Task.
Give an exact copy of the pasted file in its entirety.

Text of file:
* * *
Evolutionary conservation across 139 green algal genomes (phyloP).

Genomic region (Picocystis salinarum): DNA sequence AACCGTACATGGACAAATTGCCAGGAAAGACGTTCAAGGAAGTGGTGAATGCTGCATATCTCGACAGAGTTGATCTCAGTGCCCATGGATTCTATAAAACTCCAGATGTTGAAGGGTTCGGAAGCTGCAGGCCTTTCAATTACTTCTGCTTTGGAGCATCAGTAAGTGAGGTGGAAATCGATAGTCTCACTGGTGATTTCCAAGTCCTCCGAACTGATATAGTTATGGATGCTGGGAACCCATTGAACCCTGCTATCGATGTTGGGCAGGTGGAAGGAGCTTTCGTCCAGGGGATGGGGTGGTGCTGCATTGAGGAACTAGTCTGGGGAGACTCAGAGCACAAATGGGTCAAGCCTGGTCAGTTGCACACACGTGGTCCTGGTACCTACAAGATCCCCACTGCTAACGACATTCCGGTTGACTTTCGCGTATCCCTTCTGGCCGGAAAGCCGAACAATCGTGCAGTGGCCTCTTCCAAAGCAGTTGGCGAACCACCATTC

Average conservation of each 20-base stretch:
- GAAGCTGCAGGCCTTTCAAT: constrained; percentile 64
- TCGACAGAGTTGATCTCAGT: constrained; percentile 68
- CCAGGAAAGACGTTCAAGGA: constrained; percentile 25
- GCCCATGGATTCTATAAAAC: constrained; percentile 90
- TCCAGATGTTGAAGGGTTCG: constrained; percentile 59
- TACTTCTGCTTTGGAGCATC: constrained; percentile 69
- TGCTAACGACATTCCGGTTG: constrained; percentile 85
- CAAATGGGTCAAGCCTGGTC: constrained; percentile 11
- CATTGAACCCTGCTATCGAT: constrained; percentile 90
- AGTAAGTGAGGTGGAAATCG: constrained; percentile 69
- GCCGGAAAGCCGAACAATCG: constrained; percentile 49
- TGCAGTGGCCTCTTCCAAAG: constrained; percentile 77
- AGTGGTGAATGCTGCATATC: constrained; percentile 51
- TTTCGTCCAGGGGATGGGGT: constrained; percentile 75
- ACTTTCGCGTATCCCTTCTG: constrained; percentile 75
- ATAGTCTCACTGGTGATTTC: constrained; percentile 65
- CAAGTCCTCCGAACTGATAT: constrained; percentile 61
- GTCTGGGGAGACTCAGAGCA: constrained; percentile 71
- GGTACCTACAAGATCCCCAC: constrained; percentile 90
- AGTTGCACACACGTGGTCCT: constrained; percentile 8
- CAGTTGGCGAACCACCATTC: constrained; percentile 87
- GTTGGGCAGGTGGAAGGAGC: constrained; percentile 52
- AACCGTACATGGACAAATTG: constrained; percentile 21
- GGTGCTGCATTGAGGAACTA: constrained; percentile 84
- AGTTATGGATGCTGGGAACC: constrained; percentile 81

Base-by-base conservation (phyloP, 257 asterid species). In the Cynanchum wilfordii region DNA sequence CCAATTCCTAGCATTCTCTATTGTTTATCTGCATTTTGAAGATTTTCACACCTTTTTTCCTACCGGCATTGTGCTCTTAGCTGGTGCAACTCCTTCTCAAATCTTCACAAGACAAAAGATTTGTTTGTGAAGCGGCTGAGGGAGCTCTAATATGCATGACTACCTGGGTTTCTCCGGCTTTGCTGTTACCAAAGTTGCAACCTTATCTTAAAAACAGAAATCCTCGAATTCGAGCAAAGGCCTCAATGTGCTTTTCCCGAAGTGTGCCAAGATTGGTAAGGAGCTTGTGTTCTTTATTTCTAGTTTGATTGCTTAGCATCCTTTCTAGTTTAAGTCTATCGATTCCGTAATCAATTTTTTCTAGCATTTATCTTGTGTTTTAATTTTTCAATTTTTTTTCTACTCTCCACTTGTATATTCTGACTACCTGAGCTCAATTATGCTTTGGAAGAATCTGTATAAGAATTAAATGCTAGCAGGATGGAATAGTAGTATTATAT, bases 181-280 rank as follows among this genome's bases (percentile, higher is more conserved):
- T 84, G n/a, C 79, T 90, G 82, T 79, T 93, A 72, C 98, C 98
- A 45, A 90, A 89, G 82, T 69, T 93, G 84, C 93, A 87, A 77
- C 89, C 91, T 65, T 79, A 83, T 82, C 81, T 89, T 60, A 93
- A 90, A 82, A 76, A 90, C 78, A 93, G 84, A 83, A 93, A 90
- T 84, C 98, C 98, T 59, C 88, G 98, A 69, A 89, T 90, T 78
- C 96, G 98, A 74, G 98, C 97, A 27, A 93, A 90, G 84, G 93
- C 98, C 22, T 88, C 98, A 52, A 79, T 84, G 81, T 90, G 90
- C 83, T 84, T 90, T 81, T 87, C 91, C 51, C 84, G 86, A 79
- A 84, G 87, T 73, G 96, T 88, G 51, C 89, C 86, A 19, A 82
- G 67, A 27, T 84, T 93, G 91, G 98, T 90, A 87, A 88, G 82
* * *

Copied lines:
Evolutionary conservation across 139 green algal genomes (phyloP).

Genomic region (Picocystis salinarum): DNA sequence AACCGTACATGGACAAATTGCCAGGAAAGACGTTCAAGGAAGTGGTGAATGCTGCATATCTCGACAGAGTTGATCTCAGTGCCCATGGATTCTATAAAACTCCAGATGTTGAAGGGTTCGGAAGCTGCAGGCCTTTCAATTACTTCTGCTTTGGAGCATCAGTAAGTGAGGTGGAAATCGATAGTCTCACTGGTGATTTCCAAGTCCTCCGAACTGATATAGTTATGGATGCTGGGAACCCATTGAACCCTGCTATCGATGTTGGGCAGGTGGAAGGAGCTTTCGTCCAGGGGATGGGGTGGTGCTGCATTGAGGAACTAGTCTGGGGAGACTCAGAGCACAAATGGGTCAAGCCTGGTCAGTTGCACACACGTGGTCCTGGTACCTACAAGATCCCCACTGCTAACGACATTCCGGTTGACTTTCGCGTATCCCTTCTGGCCGGAAAGCCGAACAATCGTGCAGTGGCCTCTTCCAAAGCAGTTGGCGAACCACCATTC

Average conservation of each 20-base stretch:
- GAAGCTGCAGGCCTTTCAAT: constrained; percentile 64
- TCGACAGAGTTGATCTCAGT: constrained; percentile 68
- CCAGGAAAGACGTTCAAGGA: constrained; percentile 25
- GCCCATGGATTCTATAAAAC: constrained; percentile 90
- TCCAGATGTTGAAGGGTTCG: constrained; percentile 59
- TACTTCTGCTTTGGAGCATC: constrained; percentile 69
- TGCTAACGACATTCCGGTTG: constrained; percentile 85
- CAAATGGGTCAAGCCTGGTC: constrained; percentile 11
- CATTGAACCCTGCTATCGAT: constrained; percentile 90
- AGTAAGTGAGGTGGAAATCG: constrained; percentile 69
- GCCGGAAAGCCGAACAATCG: constrained; percentile 49
- TGCAGTGGCCTCTTCCAAAG: constrained; percentile 77
- AGTGGTGAATGCTGCATATC: constrained; percentile 51
- TTTCGTCCAGGGGATGGGGT: constrained; percentile 75
- ACTTTCGCGTATCCCTTCTG: constrained; percentile 75
- ATAGTCTCACTGGTGATTTC: constrained; percentile 65
- CAAGTCCTCCGAACTGATAT: constrained; percentile 61
- GTCTGGGGAGACTCAGAGCA: constrained; percentile 71
- GGTACCTACAAGATCCCCAC: constrained; percentile 90
- AGTTGCACACACGTGGTCCT: constrained; percentile 8
- CAGTTGGCGAACCACCATTC: constrained; percentile 87
- GTTGGGCAGGTGGAAGGAGC: constrained; percentile 52
- AACCGTACATGGACAAATTG: constrained; percentile 21
- GGTGCTGCATTGAGGAACTA: constrained; percentile 84
- AGTTATGGATGCTGGGAACC: constrained; percentile 81

Base-by-base conservation (phyloP, 257 asterid species). In the Cynanchum wilfordii region DNA sequence CCAATTCCTAGCATTCTCTATTGTTTATCTGCATTTTGAAGATTTTCACACCTTTTTTCCTACCGGCATTGTGCTCTTAGCTGGTGCAACTCCTTCTCAAATCTTCACAAGACAAAAGATTTGTTTGTGAAGCGGCTGAGGGAGCTCTAATATGCATGACTACCTGGGTTTCTCCGGCTTTGCTGTTACCAAAGTTGCAACCTTATCTTAAAAACAGAAATCCTCGAATTCGAGCAAAGGCCTCAATGTGCTTTTCCCGAAGTGTGCCAAGATTGGTAAGGAGCTTGTGTTCTTTATTTCTAGTTTGATTGCTTAGCATCCTTTCTAGTTTAAGTCTATCGATTCCGTAATCAATTTTTTCTAGCATTTATCTTGTGTTTTAATTTTTCAATTTTTTTTCTACTCTCCACTTGTATATTCTGACTACCTGAGCTCAATTATGCTTTGGAAGAATCTGTATAAGAATTAAATGCTAGCAGGATGGAATAGTAGTATTATAT, bases 181-280 rank as follows among this genome's bases (percentile, higher is more conserved):
- T 84, G n/a, C 79, T 90, G 82, T 79, T 93, A 72, C 98, C 98
- A 45, A 90, A 89, G 82, T 69, T 93, G 84, C 93, A 87, A 77
- C 89, C 91, T 65, T 79, A 83, T 82, C 81, T 89, T 60, A 93
- A 90, A 82, A 76, A 90, C 78, A 93, G 84, A 83, A 93, A 90
- T 84, C 98, C 98, T 59, C 88, G 98, A 69, A 89, T 90, T 78
- C 96, G 98, A 74, G 98, C 97, A 27, A 93, A 90, G 84, G 93
- C 98, C 22, T 88, C 98, A 52, A 79, T 84, G 81, T 90, G 90
- C 83, T 84, T 90, T 81, T 87, C 91, C 51, C 84, G 86, A 79
- A 84, G 87, T 73, G 96, T 88, G 51, C 89, C 86, A 19, A 82
- G 67, A 27, T 84, T 93, G 91, G 98, T 90, A 87, A 88, G 82